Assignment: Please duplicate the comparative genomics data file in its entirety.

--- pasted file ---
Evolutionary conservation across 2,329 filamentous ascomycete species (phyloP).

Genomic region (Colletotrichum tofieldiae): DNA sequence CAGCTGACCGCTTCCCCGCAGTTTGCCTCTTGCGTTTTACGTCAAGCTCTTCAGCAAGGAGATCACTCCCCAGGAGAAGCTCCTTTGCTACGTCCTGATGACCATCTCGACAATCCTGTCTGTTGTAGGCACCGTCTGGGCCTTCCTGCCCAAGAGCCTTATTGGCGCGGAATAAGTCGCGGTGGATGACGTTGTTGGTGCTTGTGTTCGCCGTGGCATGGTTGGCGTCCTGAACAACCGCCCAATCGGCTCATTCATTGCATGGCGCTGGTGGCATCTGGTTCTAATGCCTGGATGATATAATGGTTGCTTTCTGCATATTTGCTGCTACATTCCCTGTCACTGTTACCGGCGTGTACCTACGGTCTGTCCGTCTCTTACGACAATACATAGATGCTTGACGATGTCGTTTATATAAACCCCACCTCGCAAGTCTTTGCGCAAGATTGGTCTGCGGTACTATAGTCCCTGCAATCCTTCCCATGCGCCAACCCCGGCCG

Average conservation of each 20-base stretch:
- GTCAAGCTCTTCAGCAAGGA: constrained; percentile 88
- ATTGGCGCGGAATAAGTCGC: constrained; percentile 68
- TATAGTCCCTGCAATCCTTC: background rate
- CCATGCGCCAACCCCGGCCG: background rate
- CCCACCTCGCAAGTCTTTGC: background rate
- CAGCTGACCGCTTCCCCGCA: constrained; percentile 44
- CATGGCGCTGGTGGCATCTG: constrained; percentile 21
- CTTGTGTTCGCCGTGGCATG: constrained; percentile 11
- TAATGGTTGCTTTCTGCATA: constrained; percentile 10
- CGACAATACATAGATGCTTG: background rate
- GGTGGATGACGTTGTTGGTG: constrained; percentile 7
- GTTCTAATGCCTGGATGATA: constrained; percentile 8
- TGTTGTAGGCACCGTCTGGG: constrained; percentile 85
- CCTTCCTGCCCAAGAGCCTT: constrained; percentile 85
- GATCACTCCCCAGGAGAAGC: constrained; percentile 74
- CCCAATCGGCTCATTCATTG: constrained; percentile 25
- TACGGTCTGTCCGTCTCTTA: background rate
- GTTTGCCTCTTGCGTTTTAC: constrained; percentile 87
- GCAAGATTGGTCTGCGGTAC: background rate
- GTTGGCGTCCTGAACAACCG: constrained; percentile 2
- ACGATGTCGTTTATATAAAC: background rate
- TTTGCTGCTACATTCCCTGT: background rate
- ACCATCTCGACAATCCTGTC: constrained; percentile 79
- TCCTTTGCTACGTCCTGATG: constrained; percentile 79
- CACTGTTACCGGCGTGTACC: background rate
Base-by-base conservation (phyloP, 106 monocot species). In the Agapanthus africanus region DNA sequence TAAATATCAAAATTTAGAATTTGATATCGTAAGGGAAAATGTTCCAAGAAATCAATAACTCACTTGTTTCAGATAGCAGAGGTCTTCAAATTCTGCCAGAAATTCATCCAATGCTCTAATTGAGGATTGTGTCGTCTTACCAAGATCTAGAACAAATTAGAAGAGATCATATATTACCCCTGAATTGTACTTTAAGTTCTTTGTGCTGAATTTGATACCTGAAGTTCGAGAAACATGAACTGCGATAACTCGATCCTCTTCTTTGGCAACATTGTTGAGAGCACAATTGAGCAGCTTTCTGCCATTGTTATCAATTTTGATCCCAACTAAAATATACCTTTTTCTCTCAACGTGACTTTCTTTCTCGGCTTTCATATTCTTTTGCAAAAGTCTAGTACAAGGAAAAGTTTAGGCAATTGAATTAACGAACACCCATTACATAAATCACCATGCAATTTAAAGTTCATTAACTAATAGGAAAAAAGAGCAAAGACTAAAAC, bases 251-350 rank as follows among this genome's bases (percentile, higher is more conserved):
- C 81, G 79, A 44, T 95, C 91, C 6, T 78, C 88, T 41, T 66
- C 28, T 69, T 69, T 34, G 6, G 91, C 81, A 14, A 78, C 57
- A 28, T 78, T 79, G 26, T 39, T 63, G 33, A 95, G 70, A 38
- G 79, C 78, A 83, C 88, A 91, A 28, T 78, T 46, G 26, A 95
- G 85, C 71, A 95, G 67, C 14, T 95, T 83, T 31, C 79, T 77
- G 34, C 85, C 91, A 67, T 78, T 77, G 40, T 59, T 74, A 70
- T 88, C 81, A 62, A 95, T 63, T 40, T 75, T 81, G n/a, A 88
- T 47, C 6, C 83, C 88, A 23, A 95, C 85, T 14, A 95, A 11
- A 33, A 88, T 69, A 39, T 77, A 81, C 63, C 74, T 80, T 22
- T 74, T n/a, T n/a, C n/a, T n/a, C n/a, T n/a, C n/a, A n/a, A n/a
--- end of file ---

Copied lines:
Evolutionary conservation across 2,329 filamentous ascomycete species (phyloP).

Genomic region (Colletotrichum tofieldiae): DNA sequence CAGCTGACCGCTTCCCCGCAGTTTGCCTCTTGCGTTTTACGTCAAGCTCTTCAGCAAGGAGATCACTCCCCAGGAGAAGCTCCTTTGCTACGTCCTGATGACCATCTCGACAATCCTGTCTGTTGTAGGCACCGTCTGGGCCTTCCTGCCCAAGAGCCTTATTGGCGCGGAATAAGTCGCGGTGGATGACGTTGTTGGTGCTTGTGTTCGCCGTGGCATGGTTGGCGTCCTGAACAACCGCCCAATCGGCTCATTCATTGCATGGCGCTGGTGGCATCTGGTTCTAATGCCTGGATGATATAATGGTTGCTTTCTGCATATTTGCTGCTACATTCCCTGTCACTGTTACCGGCGTGTACCTACGGTCTGTCCGTCTCTTACGACAATACATAGATGCTTGACGATGTCGTTTATATAAACCCCACCTCGCAAGTCTTTGCGCAAGATTGGTCTGCGGTACTATAGTCCCTGCAATCCTTCCCATGCGCCAACCCCGGCCG

Average conservation of each 20-base stretch:
- GTCAAGCTCTTCAGCAAGGA: constrained; percentile 88
- ATTGGCGCGGAATAAGTCGC: constrained; percentile 68
- TATAGTCCCTGCAATCCTTC: background rate
- CCATGCGCCAACCCCGGCCG: background rate
- CCCACCTCGCAAGTCTTTGC: background rate
- CAGCTGACCGCTTCCCCGCA: constrained; percentile 44
- CATGGCGCTGGTGGCATCTG: constrained; percentile 21
- CTTGTGTTCGCCGTGGCATG: constrained; percentile 11
- TAATGGTTGCTTTCTGCATA: constrained; percentile 10
- CGACAATACATAGATGCTTG: background rate
- GGTGGATGACGTTGTTGGTG: constrained; percentile 7
- GTTCTAATGCCTGGATGATA: constrained; percentile 8
- TGTTGTAGGCACCGTCTGGG: constrained; percentile 85
- CCTTCCTGCCCAAGAGCCTT: constrained; percentile 85
- GATCACTCCCCAGGAGAAGC: constrained; percentile 74
- CCCAATCGGCTCATTCATTG: constrained; percentile 25
- TACGGTCTGTCCGTCTCTTA: background rate
- GTTTGCCTCTTGCGTTTTAC: constrained; percentile 87
- GCAAGATTGGTCTGCGGTAC: background rate
- GTTGGCGTCCTGAACAACCG: constrained; percentile 2
- ACGATGTCGTTTATATAAAC: background rate
- TTTGCTGCTACATTCCCTGT: background rate
- ACCATCTCGACAATCCTGTC: constrained; percentile 79
- TCCTTTGCTACGTCCTGATG: constrained; percentile 79
- CACTGTTACCGGCGTGTACC: background rate
Base-by-base conservation (phyloP, 106 monocot species). In the Agapanthus africanus region DNA sequence TAAATATCAAAATTTAGAATTTGATATCGTAAGGGAAAATGTTCCAAGAAATCAATAACTCACTTGTTTCAGATAGCAGAGGTCTTCAAATTCTGCCAGAAATTCATCCAATGCTCTAATTGAGGATTGTGTCGTCTTACCAAGATCTAGAACAAATTAGAAGAGATCATATATTACCCCTGAATTGTACTTTAAGTTCTTTGTGCTGAATTTGATACCTGAAGTTCGAGAAACATGAACTGCGATAACTCGATCCTCTTCTTTGGCAACATTGTTGAGAGCACAATTGAGCAGCTTTCTGCCATTGTTATCAATTTTGATCCCAACTAAAATATACCTTTTTCTCTCAACGTGACTTTCTTTCTCGGCTTTCATATTCTTTTGCAAAAGTCTAGTACAAGGAAAAGTTTAGGCAATTGAATTAACGAACACCCATTACATAAATCACCATGCAATTTAAAGTTCATTAACTAATAGGAAAAAAGAGCAAAGACTAAAAC, bases 251-350 rank as follows among this genome's bases (percentile, higher is more conserved):
- C 81, G 79, A 44, T 95, C 91, C 6, T 78, C 88, T 41, T 66
- C 28, T 69, T 69, T 34, G 6, G 91, C 81, A 14, A 78, C 57
- A 28, T 78, T 79, G 26, T 39, T 63, G 33, A 95, G 70, A 38
- G 79, C 78, A 83, C 88, A 91, A 28, T 78, T 46, G 26, A 95
- G 85, C 71, A 95, G 67, C 14, T 95, T 83, T 31, C 79, T 77
- G 34, C 85, C 91, A 67, T 78, T 77, G 40, T 59, T 74, A 70
- T 88, C 81, A 62, A 95, T 63, T 40, T 75, T 81, G n/a, A 88
- T 47, C 6, C 83, C 88, A 23, A 95, C 85, T 14, A 95, A 11
- A 33, A 88, T 69, A 39, T 77, A 81, C 63, C 74, T 80, T 22
- T 74, T n/a, T n/a, C n/a, T n/a, C n/a, T n/a, C n/a, A n/a, A n/a